This revamping of human reality is set to undergo even greater transformation in the next decade. This momentum will be boosted by the new era of the mirror world, which Mr. Takemura says is “trying to connect and synchronize the digital and physical beyond the framework of headsets.”

Scenes drawn by artists from the ambiguity of various boundaries

Apart from the four-plus hours of discussion, another opportunity to gain insight into the psychological and physical sensations brought about by the implementation of mirror worlds was the “GEMINI Laboratory Exhibition: Scenes of Debugging,” an exhibition held after the event.

Mr. Tanbara, the curator of this exhibition, who also took the stage at the event, wrote “The mirror world, a world where the digital and physical coexist, may arrive in the near future. Such a world combines the operating systems for accessing the physical and digital, blurring the boundaries. Its ambiguity resonates between the real and the imaginary, the past and the future, the ordinary and the extraordinary, and even life and death.” in the exhibition statement and launched a new scene created by that ambiguity with six groups of artists.

Mr. Sunayama, who appeared earlier, also participated in this exhibition as Sunaki, which he co-chairs. Sunaki’s work is a “two-seater stool” that two people cannot sit on in the real world, created using a texture bug (Z-Fighting) that occurs when two materials overlap in the same place in a 3D space. By including the point that two people cannot sit on the stool in the real world, this work materializes the sense of reality of not being able to collide or touch in virtual space and the blurring of the boundary between the real and virtual and the digital and physical, as mentioned by Mr. Sunayama.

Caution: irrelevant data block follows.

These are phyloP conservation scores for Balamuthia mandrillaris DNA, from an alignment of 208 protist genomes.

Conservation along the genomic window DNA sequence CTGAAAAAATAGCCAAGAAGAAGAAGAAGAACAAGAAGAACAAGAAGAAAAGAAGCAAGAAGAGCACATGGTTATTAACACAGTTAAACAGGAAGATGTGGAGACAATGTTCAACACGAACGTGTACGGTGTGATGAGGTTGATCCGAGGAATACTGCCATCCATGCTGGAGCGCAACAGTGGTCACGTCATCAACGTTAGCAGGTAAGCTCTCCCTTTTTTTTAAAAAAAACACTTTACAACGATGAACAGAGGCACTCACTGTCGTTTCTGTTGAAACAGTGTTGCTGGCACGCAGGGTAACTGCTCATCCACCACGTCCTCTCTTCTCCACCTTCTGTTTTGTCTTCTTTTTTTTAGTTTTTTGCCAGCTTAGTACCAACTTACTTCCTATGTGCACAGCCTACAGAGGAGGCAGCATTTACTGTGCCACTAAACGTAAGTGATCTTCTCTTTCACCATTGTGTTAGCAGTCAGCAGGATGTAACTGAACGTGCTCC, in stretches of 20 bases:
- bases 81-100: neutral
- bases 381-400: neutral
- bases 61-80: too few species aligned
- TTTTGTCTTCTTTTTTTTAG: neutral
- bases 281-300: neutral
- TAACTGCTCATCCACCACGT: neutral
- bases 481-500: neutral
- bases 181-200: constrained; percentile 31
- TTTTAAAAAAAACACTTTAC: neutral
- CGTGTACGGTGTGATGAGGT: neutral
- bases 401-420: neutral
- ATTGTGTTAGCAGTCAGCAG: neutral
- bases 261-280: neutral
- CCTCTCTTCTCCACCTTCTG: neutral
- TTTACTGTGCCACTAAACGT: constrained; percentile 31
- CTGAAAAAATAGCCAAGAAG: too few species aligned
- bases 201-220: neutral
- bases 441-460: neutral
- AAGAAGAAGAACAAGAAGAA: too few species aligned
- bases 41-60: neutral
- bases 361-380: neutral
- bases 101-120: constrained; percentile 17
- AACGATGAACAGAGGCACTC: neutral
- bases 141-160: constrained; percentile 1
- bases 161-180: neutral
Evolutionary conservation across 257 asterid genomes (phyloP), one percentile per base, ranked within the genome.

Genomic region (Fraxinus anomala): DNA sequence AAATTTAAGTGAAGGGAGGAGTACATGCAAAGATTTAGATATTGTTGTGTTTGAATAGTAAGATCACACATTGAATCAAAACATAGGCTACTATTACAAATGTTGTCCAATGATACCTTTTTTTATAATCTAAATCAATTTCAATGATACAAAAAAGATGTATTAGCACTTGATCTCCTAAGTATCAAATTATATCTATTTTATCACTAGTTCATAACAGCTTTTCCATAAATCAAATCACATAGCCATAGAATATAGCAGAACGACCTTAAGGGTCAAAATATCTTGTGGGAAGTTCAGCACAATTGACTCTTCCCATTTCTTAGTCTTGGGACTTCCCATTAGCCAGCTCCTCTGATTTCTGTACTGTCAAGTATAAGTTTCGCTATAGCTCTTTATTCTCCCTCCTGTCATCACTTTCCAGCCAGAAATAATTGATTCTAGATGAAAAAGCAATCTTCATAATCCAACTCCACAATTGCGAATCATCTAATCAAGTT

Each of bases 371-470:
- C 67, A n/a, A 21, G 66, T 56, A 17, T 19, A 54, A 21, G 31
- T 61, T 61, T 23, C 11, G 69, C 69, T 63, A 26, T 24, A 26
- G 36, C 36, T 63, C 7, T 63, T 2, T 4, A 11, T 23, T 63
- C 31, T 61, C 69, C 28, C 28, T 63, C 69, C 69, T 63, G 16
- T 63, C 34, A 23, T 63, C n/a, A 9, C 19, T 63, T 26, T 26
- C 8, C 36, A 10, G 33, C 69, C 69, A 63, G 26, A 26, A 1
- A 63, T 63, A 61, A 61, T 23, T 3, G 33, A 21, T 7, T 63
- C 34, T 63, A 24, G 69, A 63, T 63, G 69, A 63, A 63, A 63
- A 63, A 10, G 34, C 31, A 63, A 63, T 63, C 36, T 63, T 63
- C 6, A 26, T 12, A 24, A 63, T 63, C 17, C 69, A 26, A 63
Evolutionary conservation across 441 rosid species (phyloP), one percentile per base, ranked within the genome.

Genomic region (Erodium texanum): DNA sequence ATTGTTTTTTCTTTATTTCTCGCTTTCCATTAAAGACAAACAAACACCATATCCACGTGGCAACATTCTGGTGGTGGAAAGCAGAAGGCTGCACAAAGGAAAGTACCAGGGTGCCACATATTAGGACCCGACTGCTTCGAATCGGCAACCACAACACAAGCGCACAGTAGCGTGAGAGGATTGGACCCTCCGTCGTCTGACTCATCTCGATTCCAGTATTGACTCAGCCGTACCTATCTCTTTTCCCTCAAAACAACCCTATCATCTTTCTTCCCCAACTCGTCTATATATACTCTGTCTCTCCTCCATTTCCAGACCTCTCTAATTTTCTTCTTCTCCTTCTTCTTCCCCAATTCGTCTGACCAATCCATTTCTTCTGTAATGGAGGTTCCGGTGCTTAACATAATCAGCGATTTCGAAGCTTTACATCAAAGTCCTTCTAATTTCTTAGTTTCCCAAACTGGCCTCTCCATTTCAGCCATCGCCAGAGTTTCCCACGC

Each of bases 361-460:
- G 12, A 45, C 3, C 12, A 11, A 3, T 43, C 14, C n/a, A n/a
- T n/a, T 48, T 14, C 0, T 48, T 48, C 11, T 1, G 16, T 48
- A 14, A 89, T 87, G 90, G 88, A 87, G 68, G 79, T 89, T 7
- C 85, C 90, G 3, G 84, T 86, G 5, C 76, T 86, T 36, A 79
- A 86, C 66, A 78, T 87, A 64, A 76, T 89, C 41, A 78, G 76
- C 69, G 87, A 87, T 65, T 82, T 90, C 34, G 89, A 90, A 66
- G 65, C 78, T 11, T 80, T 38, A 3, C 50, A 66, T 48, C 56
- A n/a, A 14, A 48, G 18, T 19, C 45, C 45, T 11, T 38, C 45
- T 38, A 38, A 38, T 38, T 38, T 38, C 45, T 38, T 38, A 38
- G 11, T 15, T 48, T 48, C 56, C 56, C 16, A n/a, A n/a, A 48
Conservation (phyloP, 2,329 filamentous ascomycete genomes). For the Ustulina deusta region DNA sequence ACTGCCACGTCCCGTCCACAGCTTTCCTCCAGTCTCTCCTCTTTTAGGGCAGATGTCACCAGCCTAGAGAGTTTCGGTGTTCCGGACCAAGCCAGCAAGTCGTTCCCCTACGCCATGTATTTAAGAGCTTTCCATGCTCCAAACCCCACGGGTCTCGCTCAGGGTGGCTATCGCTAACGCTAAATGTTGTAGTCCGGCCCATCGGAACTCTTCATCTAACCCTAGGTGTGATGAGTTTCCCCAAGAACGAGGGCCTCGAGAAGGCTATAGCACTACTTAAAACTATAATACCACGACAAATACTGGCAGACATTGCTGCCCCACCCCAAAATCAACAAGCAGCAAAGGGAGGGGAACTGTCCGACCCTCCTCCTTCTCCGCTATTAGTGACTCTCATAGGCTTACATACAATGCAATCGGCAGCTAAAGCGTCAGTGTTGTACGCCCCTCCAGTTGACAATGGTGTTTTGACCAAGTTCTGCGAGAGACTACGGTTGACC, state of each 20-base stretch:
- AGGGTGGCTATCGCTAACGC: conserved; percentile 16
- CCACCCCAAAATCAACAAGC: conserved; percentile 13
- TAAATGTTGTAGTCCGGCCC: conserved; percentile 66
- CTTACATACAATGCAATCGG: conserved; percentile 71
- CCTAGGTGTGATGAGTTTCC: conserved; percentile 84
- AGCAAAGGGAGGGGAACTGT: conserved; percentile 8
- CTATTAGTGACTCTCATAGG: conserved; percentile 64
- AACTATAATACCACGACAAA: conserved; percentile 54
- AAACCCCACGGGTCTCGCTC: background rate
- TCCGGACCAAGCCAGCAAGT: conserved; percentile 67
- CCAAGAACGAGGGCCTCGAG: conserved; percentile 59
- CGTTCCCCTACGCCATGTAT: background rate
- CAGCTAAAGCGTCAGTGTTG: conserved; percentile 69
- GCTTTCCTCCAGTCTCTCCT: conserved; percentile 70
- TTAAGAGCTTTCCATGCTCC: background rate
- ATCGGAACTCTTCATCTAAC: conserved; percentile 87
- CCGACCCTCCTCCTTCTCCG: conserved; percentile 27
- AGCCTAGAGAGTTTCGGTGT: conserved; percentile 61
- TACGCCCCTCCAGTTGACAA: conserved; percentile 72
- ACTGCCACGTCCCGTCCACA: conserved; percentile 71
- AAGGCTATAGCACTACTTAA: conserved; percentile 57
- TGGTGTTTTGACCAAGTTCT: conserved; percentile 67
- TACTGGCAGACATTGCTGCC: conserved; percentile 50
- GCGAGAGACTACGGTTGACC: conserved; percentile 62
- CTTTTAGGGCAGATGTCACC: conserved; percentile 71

From left: Yasushi Sakai, Taichi Sunayama (Sunaki), moderator Mariko Nishimura, and exonemo who participated online

On the other hand, although the boundaries between the real and the virtual are becoming ambiguous, in reality, perfect fusion is by no means straightforward.

In a talk on the mirror world and culture, artist Mr. Takakura and planner/creative director Ms. Chinsho asked questions such as whether the Web3 community is really de-centralized and whether our fundamental communication has not changed despite the evolution of technology. They also discussed questions and challenges in a world where the physical and the virtual are one and the same, as well as the reaction of people who cannot easily accept new things.

Kensho Tanbara

A future where a digital layer overlaps the city space